The issue of digital accounts can be resolved in an estate plan.
Legislative solutions to digital accounts have been approved by some state legislatures across the U.S. but the problem of access to your digital accounts after you pass away continues to be a challenge. And, if you live in a state that has not passed a general law, you will need to follow the process outlined by the tech companies for each account you have.
CNET recently made that easier by detailing the steps to take for some common services in "How to prepare for your digital afterlife."
Some services mentioned are:
- Google – You can take advantage of Google's inactive account service. This will inform people you choose that your account has not been active for a while and they will be given access to the account for three months.
- Microsoft – Your relatives will have to follow a next of kin process. After completing that, account data will be provided on a DVD.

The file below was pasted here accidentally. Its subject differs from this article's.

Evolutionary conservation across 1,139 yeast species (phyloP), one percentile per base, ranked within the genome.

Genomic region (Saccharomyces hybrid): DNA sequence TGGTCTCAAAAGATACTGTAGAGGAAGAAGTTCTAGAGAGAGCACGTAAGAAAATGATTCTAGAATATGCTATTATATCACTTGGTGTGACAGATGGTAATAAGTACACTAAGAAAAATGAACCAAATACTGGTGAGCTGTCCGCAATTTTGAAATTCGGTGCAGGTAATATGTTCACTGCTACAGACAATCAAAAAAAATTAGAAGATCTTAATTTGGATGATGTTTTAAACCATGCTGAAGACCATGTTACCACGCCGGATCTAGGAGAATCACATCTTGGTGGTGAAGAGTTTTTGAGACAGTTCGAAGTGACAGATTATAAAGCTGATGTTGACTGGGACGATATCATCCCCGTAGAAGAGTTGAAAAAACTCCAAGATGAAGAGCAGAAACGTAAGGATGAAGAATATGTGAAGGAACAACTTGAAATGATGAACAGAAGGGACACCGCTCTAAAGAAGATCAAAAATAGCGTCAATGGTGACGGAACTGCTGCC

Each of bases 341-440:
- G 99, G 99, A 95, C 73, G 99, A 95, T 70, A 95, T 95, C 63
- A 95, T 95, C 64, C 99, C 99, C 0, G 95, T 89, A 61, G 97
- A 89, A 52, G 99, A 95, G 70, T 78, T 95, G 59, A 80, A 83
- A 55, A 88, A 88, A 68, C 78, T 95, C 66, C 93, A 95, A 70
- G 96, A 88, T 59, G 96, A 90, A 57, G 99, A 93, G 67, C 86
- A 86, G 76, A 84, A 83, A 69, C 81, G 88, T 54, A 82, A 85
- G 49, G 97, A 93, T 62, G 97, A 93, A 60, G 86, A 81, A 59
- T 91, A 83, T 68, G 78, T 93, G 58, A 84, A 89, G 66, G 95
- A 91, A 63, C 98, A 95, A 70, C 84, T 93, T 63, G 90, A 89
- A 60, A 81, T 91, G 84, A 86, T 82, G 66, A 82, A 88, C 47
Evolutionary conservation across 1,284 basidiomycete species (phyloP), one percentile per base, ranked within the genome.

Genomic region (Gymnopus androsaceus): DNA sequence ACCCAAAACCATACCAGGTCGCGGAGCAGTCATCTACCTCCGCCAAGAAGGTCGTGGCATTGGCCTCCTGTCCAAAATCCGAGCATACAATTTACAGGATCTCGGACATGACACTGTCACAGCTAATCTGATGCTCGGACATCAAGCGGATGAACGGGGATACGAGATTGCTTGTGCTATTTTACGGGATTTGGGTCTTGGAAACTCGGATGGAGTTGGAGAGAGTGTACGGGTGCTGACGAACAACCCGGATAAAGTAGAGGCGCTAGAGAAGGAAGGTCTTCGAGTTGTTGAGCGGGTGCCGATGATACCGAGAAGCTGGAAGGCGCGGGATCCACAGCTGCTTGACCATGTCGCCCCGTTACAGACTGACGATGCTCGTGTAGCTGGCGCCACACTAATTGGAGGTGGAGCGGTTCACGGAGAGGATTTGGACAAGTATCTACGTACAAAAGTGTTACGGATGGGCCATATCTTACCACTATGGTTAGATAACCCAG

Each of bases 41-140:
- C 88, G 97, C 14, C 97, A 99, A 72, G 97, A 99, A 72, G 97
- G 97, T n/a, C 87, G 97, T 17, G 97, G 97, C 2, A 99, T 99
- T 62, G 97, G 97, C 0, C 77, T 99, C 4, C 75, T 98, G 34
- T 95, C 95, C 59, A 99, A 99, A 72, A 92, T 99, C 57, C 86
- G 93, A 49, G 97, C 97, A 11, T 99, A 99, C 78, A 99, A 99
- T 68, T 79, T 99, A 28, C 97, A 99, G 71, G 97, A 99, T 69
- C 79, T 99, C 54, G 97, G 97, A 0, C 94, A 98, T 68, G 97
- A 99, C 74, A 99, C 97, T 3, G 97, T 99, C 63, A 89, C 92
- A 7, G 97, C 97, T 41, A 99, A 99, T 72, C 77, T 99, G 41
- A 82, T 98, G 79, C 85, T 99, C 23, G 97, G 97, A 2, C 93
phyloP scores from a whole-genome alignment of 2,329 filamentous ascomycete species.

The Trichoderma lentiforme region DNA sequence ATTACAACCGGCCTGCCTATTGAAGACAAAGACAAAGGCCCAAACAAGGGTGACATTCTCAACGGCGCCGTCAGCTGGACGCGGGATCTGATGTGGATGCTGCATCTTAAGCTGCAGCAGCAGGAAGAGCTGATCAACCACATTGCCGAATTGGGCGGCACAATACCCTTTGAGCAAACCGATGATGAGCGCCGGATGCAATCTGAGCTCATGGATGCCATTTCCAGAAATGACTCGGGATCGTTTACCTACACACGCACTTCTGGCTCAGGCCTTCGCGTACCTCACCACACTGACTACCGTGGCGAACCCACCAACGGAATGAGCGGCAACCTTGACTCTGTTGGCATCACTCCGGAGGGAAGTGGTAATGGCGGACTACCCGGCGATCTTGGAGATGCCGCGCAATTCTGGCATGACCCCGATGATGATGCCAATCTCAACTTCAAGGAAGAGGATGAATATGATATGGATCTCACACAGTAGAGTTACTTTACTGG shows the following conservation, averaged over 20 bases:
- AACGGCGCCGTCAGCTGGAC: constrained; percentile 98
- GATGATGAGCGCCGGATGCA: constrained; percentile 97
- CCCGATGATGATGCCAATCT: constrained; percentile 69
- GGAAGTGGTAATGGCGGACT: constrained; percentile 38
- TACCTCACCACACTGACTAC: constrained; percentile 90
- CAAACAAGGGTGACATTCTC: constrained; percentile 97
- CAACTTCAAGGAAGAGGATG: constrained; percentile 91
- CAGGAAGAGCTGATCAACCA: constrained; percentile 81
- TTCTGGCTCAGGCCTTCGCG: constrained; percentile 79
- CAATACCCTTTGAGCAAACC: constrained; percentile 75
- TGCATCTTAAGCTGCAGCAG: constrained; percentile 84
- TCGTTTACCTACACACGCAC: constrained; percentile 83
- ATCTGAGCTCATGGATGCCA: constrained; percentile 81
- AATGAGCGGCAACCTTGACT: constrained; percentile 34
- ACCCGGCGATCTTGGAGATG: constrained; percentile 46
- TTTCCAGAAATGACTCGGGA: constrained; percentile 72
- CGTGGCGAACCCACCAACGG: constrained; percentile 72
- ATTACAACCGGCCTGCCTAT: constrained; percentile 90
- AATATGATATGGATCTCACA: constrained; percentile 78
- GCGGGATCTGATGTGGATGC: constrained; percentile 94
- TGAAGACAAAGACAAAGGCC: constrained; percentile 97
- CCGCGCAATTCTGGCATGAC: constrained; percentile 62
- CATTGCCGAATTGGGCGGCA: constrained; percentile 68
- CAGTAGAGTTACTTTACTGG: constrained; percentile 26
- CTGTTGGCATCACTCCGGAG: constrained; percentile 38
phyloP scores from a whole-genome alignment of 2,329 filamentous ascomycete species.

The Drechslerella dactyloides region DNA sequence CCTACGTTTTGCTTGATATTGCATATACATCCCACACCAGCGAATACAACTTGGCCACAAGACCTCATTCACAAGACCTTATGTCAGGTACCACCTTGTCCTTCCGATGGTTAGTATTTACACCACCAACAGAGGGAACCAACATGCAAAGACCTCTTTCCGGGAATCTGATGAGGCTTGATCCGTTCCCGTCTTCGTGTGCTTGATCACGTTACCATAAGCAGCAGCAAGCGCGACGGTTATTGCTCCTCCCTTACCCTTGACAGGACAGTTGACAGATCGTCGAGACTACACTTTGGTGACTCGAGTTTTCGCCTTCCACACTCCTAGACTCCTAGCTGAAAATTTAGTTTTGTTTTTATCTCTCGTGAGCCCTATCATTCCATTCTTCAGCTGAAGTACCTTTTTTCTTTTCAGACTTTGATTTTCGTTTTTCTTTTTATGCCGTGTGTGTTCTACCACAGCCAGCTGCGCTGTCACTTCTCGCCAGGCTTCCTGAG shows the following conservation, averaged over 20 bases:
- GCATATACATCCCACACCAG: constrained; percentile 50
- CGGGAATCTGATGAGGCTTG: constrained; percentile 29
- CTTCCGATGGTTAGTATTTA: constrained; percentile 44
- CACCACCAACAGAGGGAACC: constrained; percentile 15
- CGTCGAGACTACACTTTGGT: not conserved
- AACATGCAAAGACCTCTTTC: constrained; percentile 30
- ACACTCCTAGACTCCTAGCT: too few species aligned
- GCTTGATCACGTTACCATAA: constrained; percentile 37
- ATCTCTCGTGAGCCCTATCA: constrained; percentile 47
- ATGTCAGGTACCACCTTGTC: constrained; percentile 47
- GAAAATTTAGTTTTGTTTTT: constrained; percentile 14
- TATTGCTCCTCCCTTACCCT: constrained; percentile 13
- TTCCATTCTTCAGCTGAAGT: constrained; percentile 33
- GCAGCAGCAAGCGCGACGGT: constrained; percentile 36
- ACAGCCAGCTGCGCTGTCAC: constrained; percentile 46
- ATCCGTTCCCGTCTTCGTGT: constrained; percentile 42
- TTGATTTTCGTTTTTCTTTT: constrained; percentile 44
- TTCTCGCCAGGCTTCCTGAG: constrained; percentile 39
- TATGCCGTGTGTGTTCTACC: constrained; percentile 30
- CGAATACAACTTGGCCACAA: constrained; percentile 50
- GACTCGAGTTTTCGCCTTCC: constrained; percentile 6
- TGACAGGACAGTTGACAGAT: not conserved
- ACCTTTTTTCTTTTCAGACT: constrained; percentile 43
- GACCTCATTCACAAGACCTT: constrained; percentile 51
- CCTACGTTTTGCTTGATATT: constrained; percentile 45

- Yahoo and Twitter – These companies have no set process, so you will have to provide someone with your login information if you want them to have access to the accounts after you pass away.
- Facebook – You can designate a legacy contact with access to your account.
If it sounds like a lot of work to have all of your digital accounts taken care of after you pass away, you might consider using a password manager to store your passwords and allowing someone to have access to it after you pass away.
An estate planning attorney could be helpful in solving this challenging issue.
Reference: CNET (March 2, 2016) "How to prepare for your digital afterlife."